In a "normal" C or C++ embedded program not running under an operating system, nothing ever returns from the main program.  In a "normal" Arduino sketch, the sketch's loop() function is called repeatedly in an infinite loop from the core library main() function, and the sketch writer is not given the opportunity to return from main().

If you do make your own main() function in a sketch and you return from that main(), it is the same as executing the standard library exit() function.  (That's in the standard language specification document, and that's what happens with Arduino's avr-gcc and avr-libc.)

For the avr-gcc/avr-libc library that Arduino uses, the exit() function causes interrupts to be disabled and the program enters a tight do-nothing loop.  In Arduino, as in other embedded systems that run "barefoot," there is no operating system to return to.


Run-time initialization code and run-time library functions are part of the the avr-gcc library and are not part of the Arduino sketch or library.  This is always linked into the execution code.  Arduino-specific initialization code having to do with setting up timers for default operation is executed in the core library init() function, which is called first in the Arduino core library main() function.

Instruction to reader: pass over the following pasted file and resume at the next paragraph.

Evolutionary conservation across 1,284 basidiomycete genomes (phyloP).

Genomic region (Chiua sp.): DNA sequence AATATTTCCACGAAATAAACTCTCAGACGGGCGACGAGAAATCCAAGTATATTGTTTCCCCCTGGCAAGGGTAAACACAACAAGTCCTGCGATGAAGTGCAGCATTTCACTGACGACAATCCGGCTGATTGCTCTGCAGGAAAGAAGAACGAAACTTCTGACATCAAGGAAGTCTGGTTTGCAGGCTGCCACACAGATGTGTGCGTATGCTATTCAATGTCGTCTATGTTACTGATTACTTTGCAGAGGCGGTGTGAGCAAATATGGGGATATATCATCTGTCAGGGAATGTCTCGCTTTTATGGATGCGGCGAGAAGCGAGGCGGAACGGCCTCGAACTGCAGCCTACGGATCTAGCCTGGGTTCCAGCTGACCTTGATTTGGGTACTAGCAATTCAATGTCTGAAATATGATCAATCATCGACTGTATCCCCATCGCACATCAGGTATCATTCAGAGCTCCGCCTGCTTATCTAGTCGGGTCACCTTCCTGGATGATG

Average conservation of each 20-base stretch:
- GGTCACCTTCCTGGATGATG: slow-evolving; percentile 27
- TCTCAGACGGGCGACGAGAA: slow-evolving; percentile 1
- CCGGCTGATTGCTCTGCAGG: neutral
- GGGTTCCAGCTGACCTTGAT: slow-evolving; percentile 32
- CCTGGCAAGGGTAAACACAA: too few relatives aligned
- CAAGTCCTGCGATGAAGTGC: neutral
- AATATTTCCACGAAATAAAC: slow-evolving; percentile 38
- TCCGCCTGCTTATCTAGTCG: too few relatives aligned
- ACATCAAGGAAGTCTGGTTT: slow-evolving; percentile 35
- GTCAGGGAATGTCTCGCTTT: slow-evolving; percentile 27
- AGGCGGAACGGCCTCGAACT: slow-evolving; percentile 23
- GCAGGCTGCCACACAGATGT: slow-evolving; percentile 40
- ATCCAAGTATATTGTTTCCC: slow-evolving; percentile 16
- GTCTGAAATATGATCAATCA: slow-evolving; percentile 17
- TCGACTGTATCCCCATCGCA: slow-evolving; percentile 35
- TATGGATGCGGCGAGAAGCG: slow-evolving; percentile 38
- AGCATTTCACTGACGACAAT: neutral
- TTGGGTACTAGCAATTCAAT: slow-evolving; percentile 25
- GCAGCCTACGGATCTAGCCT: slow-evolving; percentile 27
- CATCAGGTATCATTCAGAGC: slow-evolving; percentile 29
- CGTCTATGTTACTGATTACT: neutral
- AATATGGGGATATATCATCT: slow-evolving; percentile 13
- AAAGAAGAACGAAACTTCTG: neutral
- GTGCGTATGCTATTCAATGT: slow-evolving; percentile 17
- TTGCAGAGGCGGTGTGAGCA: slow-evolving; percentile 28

Bottom line: Thanks to the efforts of the Arduino development team you don't have to worry about a lot of these things.  Look at Arduino examples.  All of them have a setup() function that is executed once and a loop() function that is executed repeatedly inside the Arduino core library main() function.  A "normal" Arduino sketch must have these two functions. (See Footnote.)

After that, the sky's the limit.


Regards,

Dave

Footnote:
It very well may be that one or the other (setup() or loop()) is empty, but they both have to be there as long as you don't make your own main() function in your sketch.  (And if you decide to branch out with your own, non-Arduino, way, you may lose a fair amount of support in the generous and knowledgeable user community on this forum because most of us don't do it that way.)
« Last Edit: May 30, 2011, 11:22:20 pm by davekw7x » Logged

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well I cheated a little to resolve the problem for this one time

Obviously main didnt have anything returned for setup and loop so  all I did was

    void setup()
    void loop()

and it compiles great..

I wont leave main like that however